Transpapillary Biliary Cannulation is Difficult in Cases with Large Oral Protrusion of the Duodenal Papilla
Biliary cannulation failure is a major problem during endoscopic retrograde cholangiopancreatography. It remains unclear how duodenal papilla morphology affects biliary cannulation. Therefore, we proposed a new classification system for the duodenal papilla based on oral protrusion pattern (ratio of the length of the oral protrusion to the transverse diameter of the papilla) and papilla pattern.
To retrospectively compare biliary cannulation results with regard to classification and operator experience.
We analyzed 589 naïve major duodenal papillae. Our classification system comprised oral protrusion pattern, classified as small (Protrusion-S), regular (Protrusion-R), or large (Protrusion-L), and the papilla pattern, classified as annular (Papilla-A), unstructured (Papilla-U), longitudinal (Papilla-LO), isolated (Papilla-I), or gyrus (Papilla-G). Intra-evaluator concordance and the results of biliary cannulation were analyzed.
The following oral protrusion pattern classifications were observed: Protrusion-S, 11.7%; Protrusion-R, 77.9%; and Protrusion-L, 10.4%. The following papilla patterns were observed: Papilla-A, 67.1%; Papilla-U, 7.0%; Papilla-LO, 7.5%; Papilla-I, 1.2%; Papilla-G, 15.6%; and unclassified, 1.7%. Intra-evaluator concordance value (Fleiss kappa) was 0.788 for oral protrusion pattern and 0.750 for papilla pattern. A logistic regression analysis of cannulations performed by an experienced endoscopist identified Protrusion-L as a significant risk factor for difficult cannulation (odds ratio 2.956; 95% confidence interval 1.115–7.84; p = 0.029). Multivariate analysis confirmed Protrusion-L as an independent risk factor for difficult biliary cannulation (odds ratio 3.772; 95% confidence interval 1.359–10.464; p = 0.011).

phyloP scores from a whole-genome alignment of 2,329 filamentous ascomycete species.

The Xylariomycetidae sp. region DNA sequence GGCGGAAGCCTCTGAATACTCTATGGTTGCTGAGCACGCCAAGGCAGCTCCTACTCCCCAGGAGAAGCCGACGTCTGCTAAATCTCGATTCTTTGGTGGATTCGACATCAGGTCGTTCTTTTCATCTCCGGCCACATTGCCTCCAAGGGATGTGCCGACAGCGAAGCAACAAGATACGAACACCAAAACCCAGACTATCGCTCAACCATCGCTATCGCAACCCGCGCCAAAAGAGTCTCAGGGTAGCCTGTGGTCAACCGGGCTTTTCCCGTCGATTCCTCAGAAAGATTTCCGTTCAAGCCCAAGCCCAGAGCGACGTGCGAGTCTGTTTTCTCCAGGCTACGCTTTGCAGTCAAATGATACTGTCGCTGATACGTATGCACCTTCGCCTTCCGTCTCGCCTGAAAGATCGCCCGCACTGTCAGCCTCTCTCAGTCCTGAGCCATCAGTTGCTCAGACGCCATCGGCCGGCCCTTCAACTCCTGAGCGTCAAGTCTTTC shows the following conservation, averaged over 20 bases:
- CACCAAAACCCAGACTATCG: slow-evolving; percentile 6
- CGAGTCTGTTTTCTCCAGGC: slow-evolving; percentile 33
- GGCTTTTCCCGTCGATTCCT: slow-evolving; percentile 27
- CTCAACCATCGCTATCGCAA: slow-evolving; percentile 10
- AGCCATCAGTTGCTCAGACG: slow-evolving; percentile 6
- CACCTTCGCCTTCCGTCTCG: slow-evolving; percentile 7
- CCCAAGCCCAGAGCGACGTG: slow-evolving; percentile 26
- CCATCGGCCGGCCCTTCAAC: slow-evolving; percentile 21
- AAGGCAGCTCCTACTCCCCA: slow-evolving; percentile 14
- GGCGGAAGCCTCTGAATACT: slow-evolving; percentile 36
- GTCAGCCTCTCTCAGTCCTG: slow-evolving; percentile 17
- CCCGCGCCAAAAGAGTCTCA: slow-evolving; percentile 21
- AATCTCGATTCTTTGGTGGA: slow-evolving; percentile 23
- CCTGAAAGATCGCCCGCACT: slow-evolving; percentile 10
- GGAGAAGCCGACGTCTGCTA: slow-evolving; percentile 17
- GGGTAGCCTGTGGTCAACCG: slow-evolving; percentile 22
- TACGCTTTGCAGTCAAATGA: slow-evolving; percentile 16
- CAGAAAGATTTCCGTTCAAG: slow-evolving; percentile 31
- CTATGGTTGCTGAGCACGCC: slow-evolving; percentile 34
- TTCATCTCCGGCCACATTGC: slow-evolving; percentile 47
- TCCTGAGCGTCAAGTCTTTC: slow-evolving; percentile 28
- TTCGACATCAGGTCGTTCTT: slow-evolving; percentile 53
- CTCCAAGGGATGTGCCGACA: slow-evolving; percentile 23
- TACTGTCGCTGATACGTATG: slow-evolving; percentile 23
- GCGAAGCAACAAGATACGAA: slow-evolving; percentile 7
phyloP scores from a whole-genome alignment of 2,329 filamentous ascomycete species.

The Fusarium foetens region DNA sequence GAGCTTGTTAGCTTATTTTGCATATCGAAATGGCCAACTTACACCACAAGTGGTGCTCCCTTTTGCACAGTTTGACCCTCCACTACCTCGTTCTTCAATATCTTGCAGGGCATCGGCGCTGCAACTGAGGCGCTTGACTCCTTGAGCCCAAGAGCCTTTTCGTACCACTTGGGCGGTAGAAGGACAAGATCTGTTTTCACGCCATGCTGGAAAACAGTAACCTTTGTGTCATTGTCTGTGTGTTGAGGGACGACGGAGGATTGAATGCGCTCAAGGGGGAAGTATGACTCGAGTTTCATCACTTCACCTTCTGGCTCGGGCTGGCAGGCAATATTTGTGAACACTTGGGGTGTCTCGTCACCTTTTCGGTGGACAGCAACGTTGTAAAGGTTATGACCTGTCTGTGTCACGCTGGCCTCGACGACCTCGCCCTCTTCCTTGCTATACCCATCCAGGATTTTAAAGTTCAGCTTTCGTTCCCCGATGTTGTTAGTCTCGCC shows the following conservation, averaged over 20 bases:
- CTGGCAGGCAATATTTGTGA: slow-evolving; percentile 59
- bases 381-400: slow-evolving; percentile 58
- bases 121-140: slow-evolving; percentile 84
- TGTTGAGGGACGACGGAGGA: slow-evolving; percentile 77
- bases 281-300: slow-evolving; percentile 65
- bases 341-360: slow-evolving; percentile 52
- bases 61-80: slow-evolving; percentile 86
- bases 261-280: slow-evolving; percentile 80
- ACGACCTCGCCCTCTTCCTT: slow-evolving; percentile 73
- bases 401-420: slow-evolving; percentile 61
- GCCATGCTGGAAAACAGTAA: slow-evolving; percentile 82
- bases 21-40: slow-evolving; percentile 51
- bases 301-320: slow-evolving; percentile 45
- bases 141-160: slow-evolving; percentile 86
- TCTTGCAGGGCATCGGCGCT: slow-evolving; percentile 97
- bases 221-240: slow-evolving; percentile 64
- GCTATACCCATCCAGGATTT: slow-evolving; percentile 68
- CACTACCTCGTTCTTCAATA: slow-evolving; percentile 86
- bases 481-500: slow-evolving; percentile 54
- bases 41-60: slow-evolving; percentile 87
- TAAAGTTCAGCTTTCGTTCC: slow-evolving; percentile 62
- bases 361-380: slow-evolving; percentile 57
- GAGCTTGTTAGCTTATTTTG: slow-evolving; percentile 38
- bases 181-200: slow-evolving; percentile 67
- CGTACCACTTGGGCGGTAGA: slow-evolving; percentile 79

We propose a new general classification system for the duodenal papilla. Protrusion-L is a significant risk factor for difficult biliary duct cannulation.
KeywordsCholangiopancreatography Endoscopic retrograde Ampulla of vater Risk factors
Compliance with ethical standards
Conflict of interest
The authors declare that they have no conflict of interest.
All procedures performed in studies involving human participants were in accordance with the ethical standards of the institutional and/or national research committee and with the 1964 Helsinki Declaration and its later amendments or comparable ethical standards. For this type of study, formal consent is not required.
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